One thing many abusive employers crave is to see the effect of their manipulative/ abusive ways on their victims. They enjoy your fear, timidity, stress, pleadings, and other shows of discomfort. When the abuser notices that you rarely pay attention to them but your work and perfecting it, it rattles them. Of course, they may not take this lightly and be more aggressive, but it is important to stay objective by focusing on your work, perfecting it, and enhancing your skill. It will give you a competitive edge as you look for other opportunities. Also, you will be able to speak confidently about your work and defend it if you have to.

4. REFUSE INTIMIDATION AND BLAME

The abuser will always want to feel justified in their actions. They will highlight your flaws as a reason for acting awfully. When you are, accept your wrong but speak up against how they have chosen to address it. Do not accept blame for their poor behavior. Do not react poorly to the abusers’ treatment because they will be counting on it to use it against you. Do not engage your verbally abusive boss in their pettiness. Your boss needs to know that you can speak up for yourself confidently and gracefully.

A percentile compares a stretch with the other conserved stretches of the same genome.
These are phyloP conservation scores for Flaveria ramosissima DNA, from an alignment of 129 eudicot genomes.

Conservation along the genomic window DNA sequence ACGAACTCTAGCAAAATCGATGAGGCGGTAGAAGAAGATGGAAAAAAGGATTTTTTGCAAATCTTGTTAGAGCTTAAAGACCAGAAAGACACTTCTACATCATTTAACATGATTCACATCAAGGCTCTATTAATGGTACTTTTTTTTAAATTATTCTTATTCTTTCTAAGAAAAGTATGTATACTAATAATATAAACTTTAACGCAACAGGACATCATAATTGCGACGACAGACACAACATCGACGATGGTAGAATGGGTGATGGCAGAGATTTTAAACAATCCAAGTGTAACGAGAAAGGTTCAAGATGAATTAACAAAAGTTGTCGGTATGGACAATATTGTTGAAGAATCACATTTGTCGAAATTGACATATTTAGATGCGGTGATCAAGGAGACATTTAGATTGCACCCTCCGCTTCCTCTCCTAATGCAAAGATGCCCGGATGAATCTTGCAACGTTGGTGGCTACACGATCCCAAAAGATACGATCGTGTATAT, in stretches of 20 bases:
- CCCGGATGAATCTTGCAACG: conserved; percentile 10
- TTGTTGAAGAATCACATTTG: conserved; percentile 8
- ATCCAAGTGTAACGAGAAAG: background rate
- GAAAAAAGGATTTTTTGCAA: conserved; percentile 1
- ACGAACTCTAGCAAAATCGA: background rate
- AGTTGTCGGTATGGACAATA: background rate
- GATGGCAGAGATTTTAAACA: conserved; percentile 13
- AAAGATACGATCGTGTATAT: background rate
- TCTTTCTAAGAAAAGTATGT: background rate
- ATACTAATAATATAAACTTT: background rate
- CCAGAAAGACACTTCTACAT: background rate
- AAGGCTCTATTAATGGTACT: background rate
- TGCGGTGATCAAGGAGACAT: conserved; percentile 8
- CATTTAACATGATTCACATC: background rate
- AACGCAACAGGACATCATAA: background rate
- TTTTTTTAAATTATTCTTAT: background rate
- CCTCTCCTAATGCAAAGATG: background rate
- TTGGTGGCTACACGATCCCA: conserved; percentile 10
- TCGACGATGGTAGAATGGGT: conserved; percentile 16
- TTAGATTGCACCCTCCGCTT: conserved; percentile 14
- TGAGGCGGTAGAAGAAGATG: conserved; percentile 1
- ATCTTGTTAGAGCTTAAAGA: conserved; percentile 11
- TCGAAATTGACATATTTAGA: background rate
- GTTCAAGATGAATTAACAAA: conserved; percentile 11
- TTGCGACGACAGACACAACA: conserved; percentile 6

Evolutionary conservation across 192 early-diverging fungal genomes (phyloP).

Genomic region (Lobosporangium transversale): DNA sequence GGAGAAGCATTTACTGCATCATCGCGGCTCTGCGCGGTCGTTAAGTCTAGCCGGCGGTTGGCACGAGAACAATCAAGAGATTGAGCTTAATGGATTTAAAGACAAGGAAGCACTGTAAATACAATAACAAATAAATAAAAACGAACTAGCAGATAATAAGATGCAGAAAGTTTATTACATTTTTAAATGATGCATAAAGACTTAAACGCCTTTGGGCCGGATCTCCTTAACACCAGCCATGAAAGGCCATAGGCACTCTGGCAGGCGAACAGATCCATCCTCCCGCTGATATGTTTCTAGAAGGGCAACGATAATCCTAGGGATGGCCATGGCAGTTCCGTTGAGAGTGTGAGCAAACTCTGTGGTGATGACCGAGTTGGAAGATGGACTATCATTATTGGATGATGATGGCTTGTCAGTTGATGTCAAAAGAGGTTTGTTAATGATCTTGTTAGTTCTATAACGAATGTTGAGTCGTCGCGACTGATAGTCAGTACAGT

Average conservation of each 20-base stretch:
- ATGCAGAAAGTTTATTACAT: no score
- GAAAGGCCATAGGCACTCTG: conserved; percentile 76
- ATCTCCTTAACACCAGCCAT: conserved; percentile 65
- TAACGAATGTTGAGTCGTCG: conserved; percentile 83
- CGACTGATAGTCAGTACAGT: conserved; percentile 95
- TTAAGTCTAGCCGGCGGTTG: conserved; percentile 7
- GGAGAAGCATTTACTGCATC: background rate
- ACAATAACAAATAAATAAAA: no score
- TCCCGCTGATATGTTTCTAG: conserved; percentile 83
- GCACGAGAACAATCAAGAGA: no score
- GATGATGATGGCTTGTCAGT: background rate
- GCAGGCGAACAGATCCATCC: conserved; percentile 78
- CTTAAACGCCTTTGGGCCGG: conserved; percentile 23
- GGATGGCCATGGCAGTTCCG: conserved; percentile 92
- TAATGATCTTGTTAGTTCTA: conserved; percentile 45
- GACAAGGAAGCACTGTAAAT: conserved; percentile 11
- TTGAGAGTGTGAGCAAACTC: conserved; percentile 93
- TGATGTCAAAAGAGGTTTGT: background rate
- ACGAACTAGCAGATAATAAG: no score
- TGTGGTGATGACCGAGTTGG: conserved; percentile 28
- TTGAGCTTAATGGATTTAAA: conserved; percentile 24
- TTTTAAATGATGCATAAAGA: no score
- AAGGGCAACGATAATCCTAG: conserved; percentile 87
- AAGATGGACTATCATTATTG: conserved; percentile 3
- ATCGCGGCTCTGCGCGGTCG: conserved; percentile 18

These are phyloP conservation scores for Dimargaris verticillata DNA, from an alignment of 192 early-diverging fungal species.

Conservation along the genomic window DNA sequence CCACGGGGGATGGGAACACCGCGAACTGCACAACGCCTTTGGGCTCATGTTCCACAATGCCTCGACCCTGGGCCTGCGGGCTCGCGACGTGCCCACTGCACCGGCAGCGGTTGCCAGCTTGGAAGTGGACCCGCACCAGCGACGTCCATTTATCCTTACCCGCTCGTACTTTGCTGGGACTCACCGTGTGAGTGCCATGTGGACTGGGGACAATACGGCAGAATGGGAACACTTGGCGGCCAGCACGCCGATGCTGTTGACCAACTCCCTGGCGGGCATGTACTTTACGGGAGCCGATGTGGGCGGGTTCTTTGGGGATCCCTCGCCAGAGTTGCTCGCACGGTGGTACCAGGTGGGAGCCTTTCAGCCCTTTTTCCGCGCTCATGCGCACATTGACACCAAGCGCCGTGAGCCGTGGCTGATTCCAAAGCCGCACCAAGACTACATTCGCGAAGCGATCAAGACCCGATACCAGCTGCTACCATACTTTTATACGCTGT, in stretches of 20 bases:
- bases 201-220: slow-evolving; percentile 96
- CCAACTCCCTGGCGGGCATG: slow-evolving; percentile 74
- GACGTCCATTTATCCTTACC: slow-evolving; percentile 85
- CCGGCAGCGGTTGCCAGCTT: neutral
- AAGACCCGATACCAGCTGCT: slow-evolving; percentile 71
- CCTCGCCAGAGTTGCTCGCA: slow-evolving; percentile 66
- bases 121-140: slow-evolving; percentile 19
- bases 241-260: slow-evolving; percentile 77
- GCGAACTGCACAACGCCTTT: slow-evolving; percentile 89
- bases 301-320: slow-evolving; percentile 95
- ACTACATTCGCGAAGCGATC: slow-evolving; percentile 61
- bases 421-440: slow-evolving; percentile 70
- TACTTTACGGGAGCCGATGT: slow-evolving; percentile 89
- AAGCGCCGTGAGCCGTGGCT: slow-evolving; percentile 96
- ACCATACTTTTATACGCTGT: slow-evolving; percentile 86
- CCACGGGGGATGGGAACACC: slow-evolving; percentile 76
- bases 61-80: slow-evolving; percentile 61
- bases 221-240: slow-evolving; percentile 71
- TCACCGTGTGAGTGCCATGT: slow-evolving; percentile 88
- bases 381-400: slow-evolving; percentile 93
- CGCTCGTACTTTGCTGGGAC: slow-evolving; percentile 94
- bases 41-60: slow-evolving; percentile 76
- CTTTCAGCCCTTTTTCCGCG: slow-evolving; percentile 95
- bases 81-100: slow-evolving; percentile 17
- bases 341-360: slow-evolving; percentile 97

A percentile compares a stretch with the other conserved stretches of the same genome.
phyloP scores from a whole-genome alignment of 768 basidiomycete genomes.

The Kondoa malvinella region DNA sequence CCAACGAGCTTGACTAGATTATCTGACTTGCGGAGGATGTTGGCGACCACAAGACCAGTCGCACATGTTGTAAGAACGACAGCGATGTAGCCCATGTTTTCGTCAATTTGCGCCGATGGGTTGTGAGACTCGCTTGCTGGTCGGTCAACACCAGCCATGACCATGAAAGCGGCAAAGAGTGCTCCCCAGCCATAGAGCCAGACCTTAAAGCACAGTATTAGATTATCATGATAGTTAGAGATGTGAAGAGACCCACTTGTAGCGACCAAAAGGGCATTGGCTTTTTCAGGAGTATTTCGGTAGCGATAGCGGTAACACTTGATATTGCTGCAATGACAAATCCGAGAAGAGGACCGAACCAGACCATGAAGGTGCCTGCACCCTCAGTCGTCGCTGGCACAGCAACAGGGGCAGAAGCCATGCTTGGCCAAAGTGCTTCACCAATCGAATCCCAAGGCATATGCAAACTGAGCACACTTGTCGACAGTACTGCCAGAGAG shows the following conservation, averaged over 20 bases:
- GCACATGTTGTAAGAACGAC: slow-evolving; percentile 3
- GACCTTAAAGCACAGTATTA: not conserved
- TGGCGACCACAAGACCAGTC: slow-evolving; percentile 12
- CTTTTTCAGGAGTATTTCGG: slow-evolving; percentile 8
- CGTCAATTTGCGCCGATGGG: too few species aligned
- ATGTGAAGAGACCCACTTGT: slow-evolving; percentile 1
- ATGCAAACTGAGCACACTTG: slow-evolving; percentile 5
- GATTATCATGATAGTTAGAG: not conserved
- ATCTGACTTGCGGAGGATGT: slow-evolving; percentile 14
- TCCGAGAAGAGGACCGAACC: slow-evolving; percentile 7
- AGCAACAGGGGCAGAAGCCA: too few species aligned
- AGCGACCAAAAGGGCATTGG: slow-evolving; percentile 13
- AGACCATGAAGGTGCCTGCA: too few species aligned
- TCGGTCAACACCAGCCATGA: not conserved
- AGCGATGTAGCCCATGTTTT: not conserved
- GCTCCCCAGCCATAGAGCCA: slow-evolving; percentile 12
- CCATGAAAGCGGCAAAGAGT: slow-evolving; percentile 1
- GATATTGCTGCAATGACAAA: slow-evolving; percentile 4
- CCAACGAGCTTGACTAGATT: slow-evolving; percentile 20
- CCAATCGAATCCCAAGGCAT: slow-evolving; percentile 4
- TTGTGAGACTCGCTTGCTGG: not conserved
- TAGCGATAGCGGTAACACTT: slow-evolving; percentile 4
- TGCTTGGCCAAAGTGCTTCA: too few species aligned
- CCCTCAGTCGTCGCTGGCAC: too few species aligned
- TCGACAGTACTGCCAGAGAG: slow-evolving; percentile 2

5. TIGHTEN UP

It is not only important to mentally make your boss less important, but also your actions should show it. Ignore your boss and what he or she thinks about you but do not ignore your work. This means that you will still communicate with your boss but solely on the task level. Pay little attention to other things s/he does in the organization that is not work-related and that do not affect you. This includes his gisting with other employees etcetera. Act ignorant when and where needed. Being passive-aggressive is not always a bad thing.

FAQ

1. My boss is verbally abusive, what should I do?

If you have a verbally abusive boss, it is important to learn to be calm, do not engage in insults with your boss, confidently let your boss know that you do not like to be addressed in such a manner, report them to superiors if they have, work to gain support with your colleagues, carefully document all cases of abuse, report to authorities if you have to, and learn to walk away from such boss and their business. 

CONCLUDING REMARK

Abusive bosses are common and usually have a lot of employees quitting under their watch. Abusive bosses encourage fear, timidity, stress, and isolation. Choosing not to address cases of emotional abuse encourages the abuser. By letting them know that you do not accept nor tolerate their actions, it diminishes whatever power they think they have over you. It is important to think about your well-being. If you cannot deal with an abusive boss, walk away from them.

REFERENCES

Karakurt, G., & Silver, K. E. (2013). Emotional abuse in intimate relationships: The role of gender and age. Violence and victims, 28(5), 804-821.